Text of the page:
Did you get to like Stockholm?

“I did grow very fond of it, I didn’t have a lot of time, I was mainly growing from the hotel to the studio. But I did wander around, through cathedrals and markets, it’s a very fine place.”


Can you hear much of the city in the album?

“I think music is pretty universal, it has Swedish players all over it, so in that sense yes, but I don’t think you could place it that specifically.”


You’ve described it as power pop, is that what you were looking for going in?

“I had no idea what I was going to get. I didn’t even know that Bjorn was in Peter, Bjorn and John until the fourth time I went there. I knew Bjorn wanted it to work for radio, which was important to me, because I love radio. I love hearing music in public, you could hear the same in Sao Paolo as you could in San Francisco on the radio. Power pop is about the best description I can give it. It’s hard to describe, I’m not sure how categories work anymore, the R’N’B I grew up isn’t R’N’B now, these categories move around so much.”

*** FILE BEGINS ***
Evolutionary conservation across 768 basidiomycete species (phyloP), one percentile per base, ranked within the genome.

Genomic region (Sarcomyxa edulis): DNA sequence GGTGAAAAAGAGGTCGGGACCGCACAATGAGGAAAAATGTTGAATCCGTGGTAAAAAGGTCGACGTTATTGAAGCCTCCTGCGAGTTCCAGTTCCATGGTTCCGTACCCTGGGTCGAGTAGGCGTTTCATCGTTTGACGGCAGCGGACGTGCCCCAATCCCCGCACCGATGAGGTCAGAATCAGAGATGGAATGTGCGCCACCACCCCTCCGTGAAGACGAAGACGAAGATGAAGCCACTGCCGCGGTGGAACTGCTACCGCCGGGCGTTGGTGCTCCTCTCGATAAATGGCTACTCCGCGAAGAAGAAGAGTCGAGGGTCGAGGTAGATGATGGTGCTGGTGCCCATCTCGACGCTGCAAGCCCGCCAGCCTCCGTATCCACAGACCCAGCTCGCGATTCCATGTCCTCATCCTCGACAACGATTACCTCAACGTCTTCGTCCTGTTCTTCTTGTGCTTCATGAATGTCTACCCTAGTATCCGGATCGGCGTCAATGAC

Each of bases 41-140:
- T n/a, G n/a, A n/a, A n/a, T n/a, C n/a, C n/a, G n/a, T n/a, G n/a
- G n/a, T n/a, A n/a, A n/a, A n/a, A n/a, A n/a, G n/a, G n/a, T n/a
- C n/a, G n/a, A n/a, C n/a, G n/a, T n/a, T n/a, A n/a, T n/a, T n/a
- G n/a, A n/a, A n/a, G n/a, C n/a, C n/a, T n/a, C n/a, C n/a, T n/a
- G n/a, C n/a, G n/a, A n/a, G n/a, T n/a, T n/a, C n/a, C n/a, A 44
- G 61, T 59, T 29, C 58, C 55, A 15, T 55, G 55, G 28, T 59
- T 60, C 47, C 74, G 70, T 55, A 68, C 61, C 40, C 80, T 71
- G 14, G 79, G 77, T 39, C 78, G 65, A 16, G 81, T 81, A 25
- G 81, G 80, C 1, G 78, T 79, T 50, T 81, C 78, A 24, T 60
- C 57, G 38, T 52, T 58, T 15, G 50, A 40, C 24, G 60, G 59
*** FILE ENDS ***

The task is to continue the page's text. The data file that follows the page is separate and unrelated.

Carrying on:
What kind of album is this lyrically?

“All kinds. There’s a song on there inspired by this books I was reading about the Comanechi Indians. Normally I would go in and Bjorn would suggest a title, one day he said to me ‘Dark Sunglasses’ and I thought ‘You can’t title a song Dark Sunglasses’, that’s the oldest cliché in the book, but he was right, it’s a great title. He’d give me a name and it’d trigger something off. Lyrically, it’s just whatever was running around my head.”



Is that always how you write? Do you write lyrics as you go?